Newb needs some help picking out accessories

Discussion in 'Accessories' started by curveshooter, Mar 18, 2013.

  1. curveshooter

    curveshooter Mu-43 Regular

    57
    Nov 29, 2012
    North Carolina
    Newb here. I'll be at B&H Photo this week and could use some help picking out some accessories.

    What I've got:
    -Panasonic G3 with 14-42 kit zoom lens
    -Nikon 50mm f/1.8 and adapter
    -Canon FD 28mm f/2.8 and adapter
    -lens adapter rear caps, lens front caps (I'll keep the legacy primes mounted to their adapters)
    -lens pen
    -tripod
    -bag
    -memory cards
    -lens hood for 14-42
    -inexpensive UV filters for legacy primes
    -FL-300 flash <br>

    What I think I could use: <br>
    -remote shutter release - thinking of getting the Vello RS-P1II Wired Remote Switch for Panasonic for $10 instead of the Panasonic shutter release for $50 <br>
    -neutral density filter - if I'm only getting 1 ND filter, is a 3 stop filter the way to go? Or would I be better served with a graduated filter? Would the latter require more equipment to be able to use the graduated filter? <br>
    -polarizing filter <br>
    -UV filter - I've got very inexpensive UV filters for my legacy primes, and no filter for the 14-42 kit zoom (just using the hood). Is there any reason for a newb to drop money on anything better than $5 UV filters? <br>
    -filter wallet - will probably just see if they have something used; don't want anything fancy here <br>
    -white balance card - typing this into the B&H search box yielded > 100 results. I'm lost - help! Just want something basic. <br>
    -macro extension tubes for Nikon 50mm f/1.8 - would something very inexpensive/basic be sufficient to experiment with a bit of macro photography? <br>

    Any tips on the items I'm contemplating? Is there anything else I should be considering? Thanks!
     
  2. DeeJayK

    DeeJayK Mu-43 Hall of Famer

    Feb 8, 2011
    Pacific Northwest, USA
    Keith
    As far as an ND filter goes, it really depends on what effects your looking for. If you're looking just to get gauzy effects with moving water then a three stop (ND9) filter is a good place to start. A graduated ND is generally used to compensate for an overly bright sky while allowing whatever is in the bottom of the frame to be properly exposed. So those are two different beasts.

    With the macro rings, since you have two different legacy mounts, you might want to consider getting a set of :43: tubes, which you could use with any adapted lens.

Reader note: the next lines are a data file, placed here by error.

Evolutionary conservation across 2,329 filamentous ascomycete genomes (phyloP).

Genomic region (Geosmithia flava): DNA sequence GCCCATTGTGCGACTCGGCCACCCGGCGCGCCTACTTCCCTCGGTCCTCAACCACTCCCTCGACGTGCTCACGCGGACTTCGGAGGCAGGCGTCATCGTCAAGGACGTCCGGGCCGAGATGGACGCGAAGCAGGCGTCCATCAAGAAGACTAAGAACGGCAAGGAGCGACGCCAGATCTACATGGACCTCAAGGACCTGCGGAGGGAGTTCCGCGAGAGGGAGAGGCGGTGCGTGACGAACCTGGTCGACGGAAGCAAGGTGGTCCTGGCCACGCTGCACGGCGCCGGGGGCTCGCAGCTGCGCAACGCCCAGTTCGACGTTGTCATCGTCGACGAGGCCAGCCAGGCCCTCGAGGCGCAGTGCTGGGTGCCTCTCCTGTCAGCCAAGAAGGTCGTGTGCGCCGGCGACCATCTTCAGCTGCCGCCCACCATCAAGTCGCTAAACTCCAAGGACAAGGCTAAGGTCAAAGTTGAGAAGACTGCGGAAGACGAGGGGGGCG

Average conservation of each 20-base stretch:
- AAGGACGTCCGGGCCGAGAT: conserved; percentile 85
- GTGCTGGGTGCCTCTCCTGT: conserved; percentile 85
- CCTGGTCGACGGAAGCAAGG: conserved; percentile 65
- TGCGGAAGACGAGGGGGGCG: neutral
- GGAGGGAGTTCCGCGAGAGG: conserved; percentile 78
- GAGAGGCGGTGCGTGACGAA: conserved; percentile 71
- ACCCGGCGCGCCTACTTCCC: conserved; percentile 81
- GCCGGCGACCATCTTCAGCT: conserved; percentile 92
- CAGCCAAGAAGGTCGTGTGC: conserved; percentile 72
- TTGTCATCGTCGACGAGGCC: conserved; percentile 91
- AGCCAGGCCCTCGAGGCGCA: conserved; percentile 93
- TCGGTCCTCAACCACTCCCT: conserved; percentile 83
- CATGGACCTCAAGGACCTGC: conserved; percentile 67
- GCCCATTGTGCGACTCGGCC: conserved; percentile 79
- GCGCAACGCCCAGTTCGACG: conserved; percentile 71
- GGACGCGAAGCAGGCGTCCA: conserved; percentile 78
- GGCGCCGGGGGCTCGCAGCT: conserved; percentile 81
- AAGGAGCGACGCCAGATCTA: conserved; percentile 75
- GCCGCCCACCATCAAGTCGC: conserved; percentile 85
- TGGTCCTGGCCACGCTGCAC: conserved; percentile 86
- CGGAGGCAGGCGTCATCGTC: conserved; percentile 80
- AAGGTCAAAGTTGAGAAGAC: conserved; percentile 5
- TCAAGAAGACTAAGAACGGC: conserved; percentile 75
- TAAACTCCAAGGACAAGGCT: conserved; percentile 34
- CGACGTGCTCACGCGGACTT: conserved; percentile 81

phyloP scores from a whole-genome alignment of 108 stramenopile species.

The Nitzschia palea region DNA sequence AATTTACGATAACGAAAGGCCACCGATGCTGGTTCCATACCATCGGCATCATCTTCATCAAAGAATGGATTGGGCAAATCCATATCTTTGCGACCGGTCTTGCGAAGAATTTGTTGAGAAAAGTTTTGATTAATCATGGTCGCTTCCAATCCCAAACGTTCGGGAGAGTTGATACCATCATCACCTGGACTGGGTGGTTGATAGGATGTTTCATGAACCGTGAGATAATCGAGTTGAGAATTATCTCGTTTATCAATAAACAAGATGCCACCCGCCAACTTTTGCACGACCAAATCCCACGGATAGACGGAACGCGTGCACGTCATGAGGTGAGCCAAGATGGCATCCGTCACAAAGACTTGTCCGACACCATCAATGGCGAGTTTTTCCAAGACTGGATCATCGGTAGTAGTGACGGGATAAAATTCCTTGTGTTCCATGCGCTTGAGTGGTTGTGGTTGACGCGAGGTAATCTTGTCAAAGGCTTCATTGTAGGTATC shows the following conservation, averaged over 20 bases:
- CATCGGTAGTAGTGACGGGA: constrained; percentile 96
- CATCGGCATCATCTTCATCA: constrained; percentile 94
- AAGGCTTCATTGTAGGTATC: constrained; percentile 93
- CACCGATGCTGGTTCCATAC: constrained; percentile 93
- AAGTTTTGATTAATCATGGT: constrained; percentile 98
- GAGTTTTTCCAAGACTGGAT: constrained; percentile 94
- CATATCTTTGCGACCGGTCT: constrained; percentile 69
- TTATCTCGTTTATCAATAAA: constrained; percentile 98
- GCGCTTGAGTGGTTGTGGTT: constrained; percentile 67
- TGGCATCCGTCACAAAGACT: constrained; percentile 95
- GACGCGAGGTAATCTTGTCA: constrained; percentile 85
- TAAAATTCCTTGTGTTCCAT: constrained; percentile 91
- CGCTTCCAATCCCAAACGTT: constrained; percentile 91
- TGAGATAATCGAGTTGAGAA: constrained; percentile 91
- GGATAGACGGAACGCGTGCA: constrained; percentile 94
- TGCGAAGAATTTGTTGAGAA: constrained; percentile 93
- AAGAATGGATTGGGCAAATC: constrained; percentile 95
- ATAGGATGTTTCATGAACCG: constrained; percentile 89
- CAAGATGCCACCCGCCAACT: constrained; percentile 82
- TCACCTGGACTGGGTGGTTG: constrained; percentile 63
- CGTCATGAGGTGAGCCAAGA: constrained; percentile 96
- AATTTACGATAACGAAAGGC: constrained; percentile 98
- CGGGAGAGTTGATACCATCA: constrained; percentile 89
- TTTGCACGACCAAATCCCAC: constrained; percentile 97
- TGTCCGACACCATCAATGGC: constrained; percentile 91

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  3. curveshooter

    curveshooter Mu-43 Regular

    57
    Nov 29, 2012
    North Carolina
    Good point. I don't really know how much outdoor shooting I'd be doing anyway. Just more GAS brought on by reading Understanding Exposure. I guess I'll cross the ND filter bridge if and when I get to it.

    Oh I see: you can get tubes that go between the camera and adapter - the :43: tubes - or tubes that go between the adapter and the lens. Yeah, makes sense to get :43: tubes and be set for any adapted lens. Plus less to change out as I can keep the adapted lens permanently mated to the adapter.
     
  4. KAB

    KAB New to Mu-43

    7
    Feb 19, 2013
    Indiana / Ohio
    Katherine
    Here is another potential option if you want to go for a wireless shutter release:

    Amazon.com: RainbowImaging 100 Meter 2.4GHz Wireless Remote Shutter Release for Panasonic Lumix DMC FZ20, FZ20K, FZ25, FZ30, FZ50, LC1, L10, L1, G1, GH1, GF1, GH2, G2 & Leica Digilux 1, DIGILUX 2, DIGILUX 3, Replaces panasonic DMW-RS1: Camera & Photo

    It's not available through B&H, but it could be good. Seems to have decent reviews. I prefer a wireless remote because I do self-portraits for my blog and I just like to have the freedom to move away from the camera a bit. I'll probably be getting it soon, once I recover a bit from my initial spending splurge on body and lenses. :p Also, a week or two ago it was about $5 less, so price could down down again.

    I hope you enjoy your trip to the B&H store! I've never been, but I'm sure it's fun to peruse a bit in there!
     
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  5. curveshooter

    curveshooter Mu-43 Regular

    57
    Nov 29, 2012
    North Carolina
    Looks like there is a slightly different model for the G3 and some other Panasonic cameras: Amazon.com: 100M Wireless Remote Control Shutter Release for Panasonic DMC G3, FZ50, FZ100, 50K, 50S, 30, 30K, 30S, 20, 20K, 20S, LC-1, L1, Leica Digilux 2, 3: Camera & Photo

    I didn't realize wireless shutter releases were so inexpensive. If it works reliably, it's definitely worth the extra $15 to me to go wireless.
     
  6. DoofClenas

    DoofClenas Who needs a Mirror!

    947
    Nov 9, 2012
    Traverse City, MI
    Clint